Workers’ action and political pressure have saved jobs, at least for now, at Burntisland Fabrications (BiFab).
A work-in and protests last week saw Scottish first minister Nicola Sturgeon broker an agreement.
The Scottish National Party (SNP) was under pressure to play up its left face—and wanted to avoid a real fight with the unions.
The Fife-based offshore windfarm manufacturer, which has a workforce of over 1,400 across Scotland, faced bankruptcy. It had completed 77 percent of its work on the Beatrice Wind Farm, but had only been paid for 40 percent.
Bosses at SLH, SSE and JCE Offshore, which run the renewable energy project in the North Sea, agreed a financial rescue package.
But the deal only guarantees work until 2019 at the latest when the wind farm is supposed to become fully operational.
A GMB union member told Socialist Worker, “This is good news because it keeps the yard open, but we’re under no illusions—it’s a short term fix.
“The contract is over 75 percent completed and a lot of subcontractors will begin to be paid off.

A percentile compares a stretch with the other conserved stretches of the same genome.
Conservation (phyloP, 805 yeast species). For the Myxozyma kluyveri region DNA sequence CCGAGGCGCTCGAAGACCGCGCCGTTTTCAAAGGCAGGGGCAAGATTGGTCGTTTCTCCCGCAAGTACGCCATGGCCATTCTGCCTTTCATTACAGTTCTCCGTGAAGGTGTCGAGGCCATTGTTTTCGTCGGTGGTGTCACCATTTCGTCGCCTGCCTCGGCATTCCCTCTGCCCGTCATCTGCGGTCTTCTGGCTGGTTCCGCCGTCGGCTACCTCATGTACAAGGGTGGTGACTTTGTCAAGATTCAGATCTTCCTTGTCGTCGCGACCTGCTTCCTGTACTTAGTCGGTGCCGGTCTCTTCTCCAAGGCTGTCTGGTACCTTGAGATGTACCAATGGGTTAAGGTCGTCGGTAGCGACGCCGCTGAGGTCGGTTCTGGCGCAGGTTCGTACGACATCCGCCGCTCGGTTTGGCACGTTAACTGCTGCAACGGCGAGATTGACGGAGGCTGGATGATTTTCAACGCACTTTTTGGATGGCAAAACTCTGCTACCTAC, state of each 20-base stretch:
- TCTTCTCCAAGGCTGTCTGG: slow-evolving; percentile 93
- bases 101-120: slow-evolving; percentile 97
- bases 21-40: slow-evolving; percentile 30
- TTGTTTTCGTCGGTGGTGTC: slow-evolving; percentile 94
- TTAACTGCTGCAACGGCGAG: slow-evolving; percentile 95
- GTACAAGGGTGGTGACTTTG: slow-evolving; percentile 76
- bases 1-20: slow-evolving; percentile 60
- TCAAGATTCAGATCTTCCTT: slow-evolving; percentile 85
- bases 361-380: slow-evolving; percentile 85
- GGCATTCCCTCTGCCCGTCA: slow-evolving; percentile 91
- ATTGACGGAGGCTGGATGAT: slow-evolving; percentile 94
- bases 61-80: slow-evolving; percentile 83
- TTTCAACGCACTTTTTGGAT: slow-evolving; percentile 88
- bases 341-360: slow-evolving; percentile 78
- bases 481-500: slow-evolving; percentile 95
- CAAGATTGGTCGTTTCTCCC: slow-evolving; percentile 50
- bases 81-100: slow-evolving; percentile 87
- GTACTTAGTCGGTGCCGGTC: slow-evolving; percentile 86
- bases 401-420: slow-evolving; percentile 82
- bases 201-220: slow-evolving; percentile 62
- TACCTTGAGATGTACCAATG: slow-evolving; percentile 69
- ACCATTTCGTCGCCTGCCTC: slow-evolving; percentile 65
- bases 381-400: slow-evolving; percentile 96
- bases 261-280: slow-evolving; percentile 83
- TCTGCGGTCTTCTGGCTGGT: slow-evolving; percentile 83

“This gives us some breathing space between now and March 2019, but we need lasting employment.”
Sturgeon had just returned from a United Nations (UN) conference on climate change in Bonn in Germany.
At the conference she had called for “urgent action in the next two years” and said the Scottish govermment was “determined to lead by example”.
Those words would have rung particularly hollow had Sturgeon allowed BiFab to go to the wall.
The firm shifted from supplying the North Sea oil and gas industry to producing wind turbines in recent years.
The looming bankruptcy also took place against the backdrop of the Scottish Labour Party leadership contest.
The SNP wants to outflank Scottish Labour, which made some gains in the general election in June.
Over 800 workers rallied outside the Scottish Parliament in Holyrood last Thursday after a march organised by the Unite and GMB unions, and the STUC.
Workers shouted, “We demand the right to work” and heckled MSPs saying, “You’d better back us up”.
And workers had also begun a “work-in” which saw union shop stewards controlling movements in and out of the yard. The march down the Royal Mile in Edinburgh was the turning point,” said the GMB member.
“When you hear from politicians that we’re a highly skilled workforce that’s just words. But the demonstration showed that the workforce was willing to stand up and persuade them to do something.”
One-off payments aren’t enough
IWGB union members fight back
Anti-racist protests call for change
Many thought they could win more